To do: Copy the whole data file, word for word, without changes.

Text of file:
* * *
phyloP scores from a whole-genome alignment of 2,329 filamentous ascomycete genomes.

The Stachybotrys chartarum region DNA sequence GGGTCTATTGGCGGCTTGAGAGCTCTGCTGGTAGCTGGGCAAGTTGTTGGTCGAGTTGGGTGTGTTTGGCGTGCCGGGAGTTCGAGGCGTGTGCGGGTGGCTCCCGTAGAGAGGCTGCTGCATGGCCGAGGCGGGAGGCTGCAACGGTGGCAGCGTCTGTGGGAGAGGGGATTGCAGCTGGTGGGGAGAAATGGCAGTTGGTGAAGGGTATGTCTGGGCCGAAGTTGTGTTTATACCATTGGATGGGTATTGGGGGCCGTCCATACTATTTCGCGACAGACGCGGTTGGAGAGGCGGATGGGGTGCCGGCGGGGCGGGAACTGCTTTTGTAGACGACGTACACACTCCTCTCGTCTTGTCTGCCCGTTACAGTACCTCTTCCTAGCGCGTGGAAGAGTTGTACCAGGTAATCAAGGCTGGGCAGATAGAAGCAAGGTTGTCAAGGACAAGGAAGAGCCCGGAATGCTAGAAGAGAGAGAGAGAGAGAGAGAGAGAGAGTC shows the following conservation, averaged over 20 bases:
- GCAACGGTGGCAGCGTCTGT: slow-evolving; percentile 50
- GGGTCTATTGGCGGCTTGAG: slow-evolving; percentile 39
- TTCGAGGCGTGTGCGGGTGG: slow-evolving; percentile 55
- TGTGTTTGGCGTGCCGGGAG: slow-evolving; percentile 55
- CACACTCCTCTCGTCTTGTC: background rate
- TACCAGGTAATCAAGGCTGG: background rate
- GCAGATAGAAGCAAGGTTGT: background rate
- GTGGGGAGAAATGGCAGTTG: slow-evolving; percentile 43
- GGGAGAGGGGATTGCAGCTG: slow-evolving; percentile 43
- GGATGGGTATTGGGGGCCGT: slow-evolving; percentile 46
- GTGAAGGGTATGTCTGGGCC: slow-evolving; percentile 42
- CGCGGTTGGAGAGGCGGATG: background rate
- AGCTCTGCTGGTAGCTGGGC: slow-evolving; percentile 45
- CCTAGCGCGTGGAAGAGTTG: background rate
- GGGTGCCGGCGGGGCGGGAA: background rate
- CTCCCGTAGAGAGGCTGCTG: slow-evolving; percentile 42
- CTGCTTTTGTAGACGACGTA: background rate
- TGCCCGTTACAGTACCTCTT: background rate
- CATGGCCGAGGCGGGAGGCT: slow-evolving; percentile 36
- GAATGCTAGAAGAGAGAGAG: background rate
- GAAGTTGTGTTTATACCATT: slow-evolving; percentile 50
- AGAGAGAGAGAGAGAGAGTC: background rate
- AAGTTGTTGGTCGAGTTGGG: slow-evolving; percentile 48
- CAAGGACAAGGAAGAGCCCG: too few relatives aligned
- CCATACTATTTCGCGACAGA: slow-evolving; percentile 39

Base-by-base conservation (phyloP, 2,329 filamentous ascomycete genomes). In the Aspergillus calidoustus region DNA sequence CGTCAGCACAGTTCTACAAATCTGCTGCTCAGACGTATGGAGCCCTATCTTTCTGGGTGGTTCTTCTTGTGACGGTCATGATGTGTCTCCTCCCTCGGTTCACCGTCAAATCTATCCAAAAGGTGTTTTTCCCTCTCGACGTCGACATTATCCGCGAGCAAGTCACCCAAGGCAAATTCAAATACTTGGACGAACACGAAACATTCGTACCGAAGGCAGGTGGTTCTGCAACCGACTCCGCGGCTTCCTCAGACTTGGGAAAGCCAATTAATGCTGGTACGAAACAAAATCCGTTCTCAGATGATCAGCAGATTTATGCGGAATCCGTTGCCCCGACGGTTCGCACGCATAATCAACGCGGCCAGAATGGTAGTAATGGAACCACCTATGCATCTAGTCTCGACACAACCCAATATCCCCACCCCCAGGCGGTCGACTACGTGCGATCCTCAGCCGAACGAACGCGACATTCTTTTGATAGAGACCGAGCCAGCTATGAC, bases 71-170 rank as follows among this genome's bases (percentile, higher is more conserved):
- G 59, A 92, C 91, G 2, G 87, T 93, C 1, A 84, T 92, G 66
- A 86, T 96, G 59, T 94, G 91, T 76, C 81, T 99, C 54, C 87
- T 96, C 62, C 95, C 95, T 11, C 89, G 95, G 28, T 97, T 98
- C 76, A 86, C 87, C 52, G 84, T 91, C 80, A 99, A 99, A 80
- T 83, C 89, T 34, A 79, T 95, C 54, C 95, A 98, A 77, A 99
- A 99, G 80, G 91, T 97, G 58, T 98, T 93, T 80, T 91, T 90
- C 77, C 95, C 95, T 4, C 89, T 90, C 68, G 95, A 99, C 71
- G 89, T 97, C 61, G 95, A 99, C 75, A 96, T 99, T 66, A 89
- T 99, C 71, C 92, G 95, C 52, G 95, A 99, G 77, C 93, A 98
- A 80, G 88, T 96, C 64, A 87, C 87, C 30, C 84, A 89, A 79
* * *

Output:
phyloP scores from a whole-genome alignment of 2,329 filamentous ascomycete genomes.

The Stachybotrys chartarum region DNA sequence GGGTCTATTGGCGGCTTGAGAGCTCTGCTGGTAGCTGGGCAAGTTGTTGGTCGAGTTGGGTGTGTTTGGCGTGCCGGGAGTTCGAGGCGTGTGCGGGTGGCTCCCGTAGAGAGGCTGCTGCATGGCCGAGGCGGGAGGCTGCAACGGTGGCAGCGTCTGTGGGAGAGGGGATTGCAGCTGGTGGGGAGAAATGGCAGTTGGTGAAGGGTATGTCTGGGCCGAAGTTGTGTTTATACCATTGGATGGGTATTGGGGGCCGTCCATACTATTTCGCGACAGACGCGGTTGGAGAGGCGGATGGGGTGCCGGCGGGGCGGGAACTGCTTTTGTAGACGACGTACACACTCCTCTCGTCTTGTCTGCCCGTTACAGTACCTCTTCCTAGCGCGTGGAAGAGTTGTACCAGGTAATCAAGGCTGGGCAGATAGAAGCAAGGTTGTCAAGGACAAGGAAGAGCCCGGAATGCTAGAAGAGAGAGAGAGAGAGAGAGAGAGAGAGTC shows the following conservation, averaged over 20 bases:
- GCAACGGTGGCAGCGTCTGT: slow-evolving; percentile 50
- GGGTCTATTGGCGGCTTGAG: slow-evolving; percentile 39
- TTCGAGGCGTGTGCGGGTGG: slow-evolving; percentile 55
- TGTGTTTGGCGTGCCGGGAG: slow-evolving; percentile 55
- CACACTCCTCTCGTCTTGTC: background rate
- TACCAGGTAATCAAGGCTGG: background rate
- GCAGATAGAAGCAAGGTTGT: background rate
- GTGGGGAGAAATGGCAGTTG: slow-evolving; percentile 43
- GGGAGAGGGGATTGCAGCTG: slow-evolving; percentile 43
- GGATGGGTATTGGGGGCCGT: slow-evolving; percentile 46
- GTGAAGGGTATGTCTGGGCC: slow-evolving; percentile 42
- CGCGGTTGGAGAGGCGGATG: background rate
- AGCTCTGCTGGTAGCTGGGC: slow-evolving; percentile 45
- CCTAGCGCGTGGAAGAGTTG: background rate
- GGGTGCCGGCGGGGCGGGAA: background rate
- CTCCCGTAGAGAGGCTGCTG: slow-evolving; percentile 42
- CTGCTTTTGTAGACGACGTA: background rate
- TGCCCGTTACAGTACCTCTT: background rate
- CATGGCCGAGGCGGGAGGCT: slow-evolving; percentile 36
- GAATGCTAGAAGAGAGAGAG: background rate
- GAAGTTGTGTTTATACCATT: slow-evolving; percentile 50
- AGAGAGAGAGAGAGAGAGTC: background rate
- AAGTTGTTGGTCGAGTTGGG: slow-evolving; percentile 48
- CAAGGACAAGGAAGAGCCCG: too few relatives aligned
- CCATACTATTTCGCGACAGA: slow-evolving; percentile 39

Base-by-base conservation (phyloP, 2,329 filamentous ascomycete genomes). In the Aspergillus calidoustus region DNA sequence CGTCAGCACAGTTCTACAAATCTGCTGCTCAGACGTATGGAGCCCTATCTTTCTGGGTGGTTCTTCTTGTGACGGTCATGATGTGTCTCCTCCCTCGGTTCACCGTCAAATCTATCCAAAAGGTGTTTTTCCCTCTCGACGTCGACATTATCCGCGAGCAAGTCACCCAAGGCAAATTCAAATACTTGGACGAACACGAAACATTCGTACCGAAGGCAGGTGGTTCTGCAACCGACTCCGCGGCTTCCTCAGACTTGGGAAAGCCAATTAATGCTGGTACGAAACAAAATCCGTTCTCAGATGATCAGCAGATTTATGCGGAATCCGTTGCCCCGACGGTTCGCACGCATAATCAACGCGGCCAGAATGGTAGTAATGGAACCACCTATGCATCTAGTCTCGACACAACCCAATATCCCCACCCCCAGGCGGTCGACTACGTGCGATCCTCAGCCGAACGAACGCGACATTCTTTTGATAGAGACCGAGCCAGCTATGAC, bases 71-170 rank as follows among this genome's bases (percentile, higher is more conserved):
- G 59, A 92, C 91, G 2, G 87, T 93, C 1, A 84, T 92, G 66
- A 86, T 96, G 59, T 94, G 91, T 76, C 81, T 99, C 54, C 87
- T 96, C 62, C 95, C 95, T 11, C 89, G 95, G 28, T 97, T 98
- C 76, A 86, C 87, C 52, G 84, T 91, C 80, A 99, A 99, A 80
- T 83, C 89, T 34, A 79, T 95, C 54, C 95, A 98, A 77, A 99
- A 99, G 80, G 91, T 97, G 58, T 98, T 93, T 80, T 91, T 90
- C 77, C 95, C 95, T 4, C 89, T 90, C 68, G 95, A 99, C 71
- G 89, T 97, C 61, G 95, A 99, C 75, A 96, T 99, T 66, A 89
- T 99, C 71, C 92, G 95, C 52, G 95, A 99, G 77, C 93, A 98
- A 80, G 88, T 96, C 64, A 87, C 87, C 30, C 84, A 89, A 79